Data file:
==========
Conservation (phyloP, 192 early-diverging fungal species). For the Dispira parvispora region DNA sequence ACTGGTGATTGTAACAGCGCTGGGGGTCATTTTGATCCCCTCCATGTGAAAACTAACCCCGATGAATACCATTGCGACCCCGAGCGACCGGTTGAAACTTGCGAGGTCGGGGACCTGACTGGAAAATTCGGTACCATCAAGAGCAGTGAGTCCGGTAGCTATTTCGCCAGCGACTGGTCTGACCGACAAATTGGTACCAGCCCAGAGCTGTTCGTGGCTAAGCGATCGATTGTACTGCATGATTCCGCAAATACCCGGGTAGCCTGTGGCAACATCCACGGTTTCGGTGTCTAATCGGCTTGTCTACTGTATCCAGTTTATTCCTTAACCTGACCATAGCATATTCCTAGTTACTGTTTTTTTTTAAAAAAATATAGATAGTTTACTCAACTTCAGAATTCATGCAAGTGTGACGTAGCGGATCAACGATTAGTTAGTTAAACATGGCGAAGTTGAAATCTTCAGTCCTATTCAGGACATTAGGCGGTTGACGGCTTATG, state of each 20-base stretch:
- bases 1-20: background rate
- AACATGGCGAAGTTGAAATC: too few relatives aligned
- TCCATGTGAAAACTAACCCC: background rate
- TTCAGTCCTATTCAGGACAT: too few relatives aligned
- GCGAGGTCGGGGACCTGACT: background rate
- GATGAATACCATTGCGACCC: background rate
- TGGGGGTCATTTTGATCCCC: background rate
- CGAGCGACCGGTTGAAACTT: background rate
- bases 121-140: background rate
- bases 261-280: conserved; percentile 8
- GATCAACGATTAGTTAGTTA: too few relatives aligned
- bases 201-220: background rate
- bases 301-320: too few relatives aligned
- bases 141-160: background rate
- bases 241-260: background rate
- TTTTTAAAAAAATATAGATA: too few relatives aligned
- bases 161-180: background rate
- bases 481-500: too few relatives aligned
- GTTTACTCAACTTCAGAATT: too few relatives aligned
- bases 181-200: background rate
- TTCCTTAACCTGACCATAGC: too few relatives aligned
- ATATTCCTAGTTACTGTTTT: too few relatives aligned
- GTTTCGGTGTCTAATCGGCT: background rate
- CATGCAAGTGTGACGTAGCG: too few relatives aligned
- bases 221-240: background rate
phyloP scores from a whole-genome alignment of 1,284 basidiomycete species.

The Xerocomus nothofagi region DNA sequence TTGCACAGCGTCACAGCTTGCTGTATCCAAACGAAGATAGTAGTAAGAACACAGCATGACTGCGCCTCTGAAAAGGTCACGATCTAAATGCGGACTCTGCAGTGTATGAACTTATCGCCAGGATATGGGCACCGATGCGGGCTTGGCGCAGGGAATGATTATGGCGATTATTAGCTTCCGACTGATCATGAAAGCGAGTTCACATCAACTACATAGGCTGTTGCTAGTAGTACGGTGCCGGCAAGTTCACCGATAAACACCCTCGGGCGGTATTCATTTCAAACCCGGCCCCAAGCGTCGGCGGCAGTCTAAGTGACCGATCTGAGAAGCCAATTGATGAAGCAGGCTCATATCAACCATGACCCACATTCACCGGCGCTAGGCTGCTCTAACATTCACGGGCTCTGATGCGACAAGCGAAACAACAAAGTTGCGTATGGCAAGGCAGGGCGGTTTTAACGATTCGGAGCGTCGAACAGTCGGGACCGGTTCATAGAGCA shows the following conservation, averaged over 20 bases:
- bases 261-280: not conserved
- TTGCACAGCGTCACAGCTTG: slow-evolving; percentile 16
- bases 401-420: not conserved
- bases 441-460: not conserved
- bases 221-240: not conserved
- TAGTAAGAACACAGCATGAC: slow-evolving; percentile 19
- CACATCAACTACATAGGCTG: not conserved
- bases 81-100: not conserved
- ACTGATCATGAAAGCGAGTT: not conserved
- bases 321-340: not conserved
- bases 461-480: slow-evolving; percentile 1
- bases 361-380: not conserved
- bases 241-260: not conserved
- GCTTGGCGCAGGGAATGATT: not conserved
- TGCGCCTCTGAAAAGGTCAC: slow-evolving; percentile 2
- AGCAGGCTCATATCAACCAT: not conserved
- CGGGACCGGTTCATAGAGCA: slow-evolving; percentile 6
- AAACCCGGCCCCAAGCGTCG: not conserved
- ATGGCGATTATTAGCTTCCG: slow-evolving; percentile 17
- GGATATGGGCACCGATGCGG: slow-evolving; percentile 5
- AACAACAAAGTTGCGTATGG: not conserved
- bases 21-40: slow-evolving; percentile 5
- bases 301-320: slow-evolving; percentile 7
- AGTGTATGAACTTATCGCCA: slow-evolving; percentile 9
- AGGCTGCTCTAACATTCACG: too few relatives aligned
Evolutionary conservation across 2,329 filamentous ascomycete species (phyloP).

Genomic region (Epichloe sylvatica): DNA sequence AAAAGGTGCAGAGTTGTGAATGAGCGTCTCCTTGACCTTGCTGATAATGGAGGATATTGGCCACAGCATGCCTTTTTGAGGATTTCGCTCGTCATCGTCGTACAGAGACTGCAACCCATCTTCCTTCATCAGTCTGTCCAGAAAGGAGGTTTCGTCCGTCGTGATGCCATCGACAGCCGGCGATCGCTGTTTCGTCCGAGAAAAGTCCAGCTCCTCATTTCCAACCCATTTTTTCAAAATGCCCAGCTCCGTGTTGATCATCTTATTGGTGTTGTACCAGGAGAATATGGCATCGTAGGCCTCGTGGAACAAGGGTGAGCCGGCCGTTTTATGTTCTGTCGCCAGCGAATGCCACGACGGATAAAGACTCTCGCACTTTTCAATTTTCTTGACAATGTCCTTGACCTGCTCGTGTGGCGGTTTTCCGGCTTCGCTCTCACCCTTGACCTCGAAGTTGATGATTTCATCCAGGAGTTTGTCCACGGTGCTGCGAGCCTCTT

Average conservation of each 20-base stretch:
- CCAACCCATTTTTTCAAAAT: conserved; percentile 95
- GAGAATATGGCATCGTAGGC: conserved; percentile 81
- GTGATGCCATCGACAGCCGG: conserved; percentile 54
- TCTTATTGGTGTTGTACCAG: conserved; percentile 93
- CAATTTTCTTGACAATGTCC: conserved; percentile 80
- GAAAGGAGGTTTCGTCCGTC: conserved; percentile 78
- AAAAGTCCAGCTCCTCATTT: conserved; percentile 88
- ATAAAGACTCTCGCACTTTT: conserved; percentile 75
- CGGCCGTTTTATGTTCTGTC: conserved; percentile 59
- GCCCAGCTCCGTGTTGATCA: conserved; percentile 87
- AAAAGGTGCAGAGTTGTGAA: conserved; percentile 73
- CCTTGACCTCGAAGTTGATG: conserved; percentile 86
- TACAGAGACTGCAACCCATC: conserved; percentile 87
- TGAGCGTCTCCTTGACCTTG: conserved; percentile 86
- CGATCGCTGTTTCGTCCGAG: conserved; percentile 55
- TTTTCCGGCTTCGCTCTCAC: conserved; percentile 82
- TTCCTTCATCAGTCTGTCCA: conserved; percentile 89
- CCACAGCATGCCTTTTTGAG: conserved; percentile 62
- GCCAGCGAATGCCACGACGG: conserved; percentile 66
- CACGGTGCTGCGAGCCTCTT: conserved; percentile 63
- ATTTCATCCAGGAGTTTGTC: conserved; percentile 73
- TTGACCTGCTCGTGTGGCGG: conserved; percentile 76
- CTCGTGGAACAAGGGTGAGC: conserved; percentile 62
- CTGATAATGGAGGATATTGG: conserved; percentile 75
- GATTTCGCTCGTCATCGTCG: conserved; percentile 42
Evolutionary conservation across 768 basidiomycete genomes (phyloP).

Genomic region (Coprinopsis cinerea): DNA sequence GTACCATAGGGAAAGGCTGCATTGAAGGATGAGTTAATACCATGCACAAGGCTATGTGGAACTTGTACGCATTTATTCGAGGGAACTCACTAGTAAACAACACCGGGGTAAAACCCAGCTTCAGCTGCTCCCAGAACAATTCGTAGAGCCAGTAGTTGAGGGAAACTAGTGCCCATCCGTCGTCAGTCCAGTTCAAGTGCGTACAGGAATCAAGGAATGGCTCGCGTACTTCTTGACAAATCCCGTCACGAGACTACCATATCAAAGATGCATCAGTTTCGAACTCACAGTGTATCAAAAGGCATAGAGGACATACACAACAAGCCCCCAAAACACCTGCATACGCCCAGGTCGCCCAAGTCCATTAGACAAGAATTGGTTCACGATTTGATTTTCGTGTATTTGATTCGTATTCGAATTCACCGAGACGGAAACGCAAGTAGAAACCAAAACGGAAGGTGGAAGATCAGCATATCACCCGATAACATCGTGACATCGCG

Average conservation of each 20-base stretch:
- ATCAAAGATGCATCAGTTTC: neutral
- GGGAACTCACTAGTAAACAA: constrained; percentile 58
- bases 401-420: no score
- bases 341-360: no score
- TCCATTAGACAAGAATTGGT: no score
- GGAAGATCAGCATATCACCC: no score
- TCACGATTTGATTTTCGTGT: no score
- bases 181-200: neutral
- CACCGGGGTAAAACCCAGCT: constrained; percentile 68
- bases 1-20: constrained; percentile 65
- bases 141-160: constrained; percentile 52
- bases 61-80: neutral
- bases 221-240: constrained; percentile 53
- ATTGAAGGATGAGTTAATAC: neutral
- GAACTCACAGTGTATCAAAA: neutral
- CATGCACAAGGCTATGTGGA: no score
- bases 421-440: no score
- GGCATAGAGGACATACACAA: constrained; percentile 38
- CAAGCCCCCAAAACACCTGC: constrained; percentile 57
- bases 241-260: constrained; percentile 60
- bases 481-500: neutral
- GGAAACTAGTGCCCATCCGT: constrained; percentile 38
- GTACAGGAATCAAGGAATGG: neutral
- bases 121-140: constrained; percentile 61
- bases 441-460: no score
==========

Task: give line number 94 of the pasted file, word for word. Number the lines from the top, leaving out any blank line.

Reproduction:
- bases 1-20: constrained; percentile 65